If you follow me on Twitter you’ve probably seen me tweet about Net Neutrality a lot over the past few weeks. I even wrote a blog about it for LyntonWeb.
What is net neutrality?
Net neutrality is the idea or belief that all Internet service providers (ISPs) and governments should treat all internet data and traffic equally, and not discriminate against specific users, content, platforms, etc.
For example, this means that Comcast, AT&T, Verizon, and other ISPs can’t throttle, or slow down traffic on their network because it comes from a rival company with a competing service.
Another way to look at it is this. Comcast, the largest ISP in the country is also one of the largest media creators in the world with its purchase of NBC Universal, (how this isn’t a potential monopoly or conflict of interest is beyond me). Comcast also owns a substantial stake in Hulu, a premium streaming video site with TV shows and movies. Without net neutrality Comcast could slow down any Netflix traffic to a crawl, making it difficult for users to use the service, and let Hulu run at full speed in an attempt to gain users that would leave the slower Netflix and sign up with Hulu that performs better.
Maybe this video will help explain further:
What do countries like Taiwan, Latvia, Israel, South Korea all have in common? Buckle up, this may surprise you. They all have faster Internet speeds than the US. Actually, according to a report by Akamai Technologies, the US is 13th in the world when it comes to Internet speeds. 13th! That’s pitiful. Instead of beefing up their networks, which the American government paid the ISPs $200 million dollars to do, they pocketed the money as profits and tried to nickel-and-dime their customers as people actually used the unlimited services they were paying obscene prices for.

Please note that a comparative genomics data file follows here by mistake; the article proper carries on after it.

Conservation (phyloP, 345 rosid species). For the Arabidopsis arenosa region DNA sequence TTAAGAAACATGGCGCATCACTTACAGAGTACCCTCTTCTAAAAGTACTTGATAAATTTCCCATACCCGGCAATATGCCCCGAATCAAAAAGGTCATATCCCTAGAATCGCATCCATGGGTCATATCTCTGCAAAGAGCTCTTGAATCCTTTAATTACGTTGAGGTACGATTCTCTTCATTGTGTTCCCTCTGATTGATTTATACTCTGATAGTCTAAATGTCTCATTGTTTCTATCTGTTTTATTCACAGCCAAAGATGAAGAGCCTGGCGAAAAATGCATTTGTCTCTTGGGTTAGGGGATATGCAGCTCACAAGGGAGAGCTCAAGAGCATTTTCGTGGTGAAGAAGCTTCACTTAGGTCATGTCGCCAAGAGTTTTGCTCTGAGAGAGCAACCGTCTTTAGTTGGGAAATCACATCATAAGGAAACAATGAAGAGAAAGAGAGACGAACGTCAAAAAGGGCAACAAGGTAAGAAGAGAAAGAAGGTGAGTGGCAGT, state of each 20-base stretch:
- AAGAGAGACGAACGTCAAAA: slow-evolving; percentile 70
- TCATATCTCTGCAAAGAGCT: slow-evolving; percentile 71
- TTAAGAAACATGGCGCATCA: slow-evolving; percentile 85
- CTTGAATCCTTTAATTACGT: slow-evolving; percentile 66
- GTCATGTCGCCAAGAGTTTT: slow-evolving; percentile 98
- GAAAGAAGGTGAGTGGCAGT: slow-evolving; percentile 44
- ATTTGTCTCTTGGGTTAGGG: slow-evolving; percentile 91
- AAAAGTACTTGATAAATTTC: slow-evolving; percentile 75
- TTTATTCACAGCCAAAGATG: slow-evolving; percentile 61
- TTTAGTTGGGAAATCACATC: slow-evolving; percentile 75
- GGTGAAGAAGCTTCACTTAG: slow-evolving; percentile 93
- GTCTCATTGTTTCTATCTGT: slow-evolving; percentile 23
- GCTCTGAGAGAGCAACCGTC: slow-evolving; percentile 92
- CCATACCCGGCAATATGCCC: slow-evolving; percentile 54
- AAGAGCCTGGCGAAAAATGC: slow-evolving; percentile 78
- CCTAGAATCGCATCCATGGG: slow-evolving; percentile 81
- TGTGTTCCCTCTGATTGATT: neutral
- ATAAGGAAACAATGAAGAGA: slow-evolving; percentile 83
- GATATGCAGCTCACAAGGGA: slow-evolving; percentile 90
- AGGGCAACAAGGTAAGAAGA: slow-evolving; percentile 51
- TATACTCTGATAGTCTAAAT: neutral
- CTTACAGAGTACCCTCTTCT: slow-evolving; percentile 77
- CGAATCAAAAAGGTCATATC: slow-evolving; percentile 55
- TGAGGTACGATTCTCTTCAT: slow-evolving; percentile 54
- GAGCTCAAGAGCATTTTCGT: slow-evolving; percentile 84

Now, the ISPs are at it again, looking for new revenue streams without improving their networks or offering new products.
The ISPs say they want to build a “fast lane” which sounds amazing, but that’s just a crock of shit. They are going to throttle all network connections, and then sell the old normal speed as the “fast lane” at a premium price. It’s shitty. It’s Comcastic!
What’s even worse is the FCC is rolling over. The Federal Communications Commission was created to regulate any communications sent by radio, television, satellite, and cable. However, the FCC is basically in the pocket of ISP providers.
No, really. It’s true. Tom Wheeler, the current chairman of the FCC, is a former lobbyist for the cable and wireless industry. How fucked is that? This guy, who is supposed to be looking out for consumers said he’d rather give into Verizon’s definition of net neutrality rather than fight.
People who are in power to make decisions that affect millions of Americans have proven time and time again that they do not understand technology, and instead of getting better educated, they are passing ridiculous laws as well as making blind decisions and judgements. We have very few people in the government who understand technology. We need more people like Al Franken.
Net Neutrality is important to the stability and growth of the web and its users. Companies and start-ups who can’t pay the ISPs for access to the “fast lane” will not be able to compete against the companies who can. Innovation will suffer, the economy will suffer and we can’t go through that again.
Luckily there is a coalition to fight the ISPs (and the FCC) led by Amazon, Microsoft, Netflix and others. This is important. Net neutrality is a good thing. We need to protect the Internet and keep it free and open. This is not a geek or techie issue, nor is it a democratic or republican issue. It is an everyone issue. Every one will be hurt in this deal.
May 15th is Save the Internet Day. Write your Senators and Representatives. Better yet, call them. Tell them you support net neutrality and urge them to do the same. We’ve done this before with SOPA, we can do it again.
Here’s what you can do:
- Write and call your representatives. Use Congress Merge to find your senators and representatives and call and email them. Tell them you support true net neutrality and you expect them to do the same.
- Send a letter to Tom Wheeler. Send Tom Wheeler, the FCC Chairman a letter telling him you support true net neutrality and you expect him to do the same.
- Call Tom Wheeler. Don’t stop there. Call ol’ Tommy, too. The FreePress even provides this great short script for you to use. You can even use it when you call your representatives.
- Sign the White House petition. The White House petition to maintain true net neutrality to protect the freedom of information in the United States requires 100,00 signatures, and we’re 2/3 of the way there.
I urge you to do at least one of these, but hopefully you’ll do more. It will literally take less than five minutes to do them all.
Support net neutrality
We need to keep the Internet free.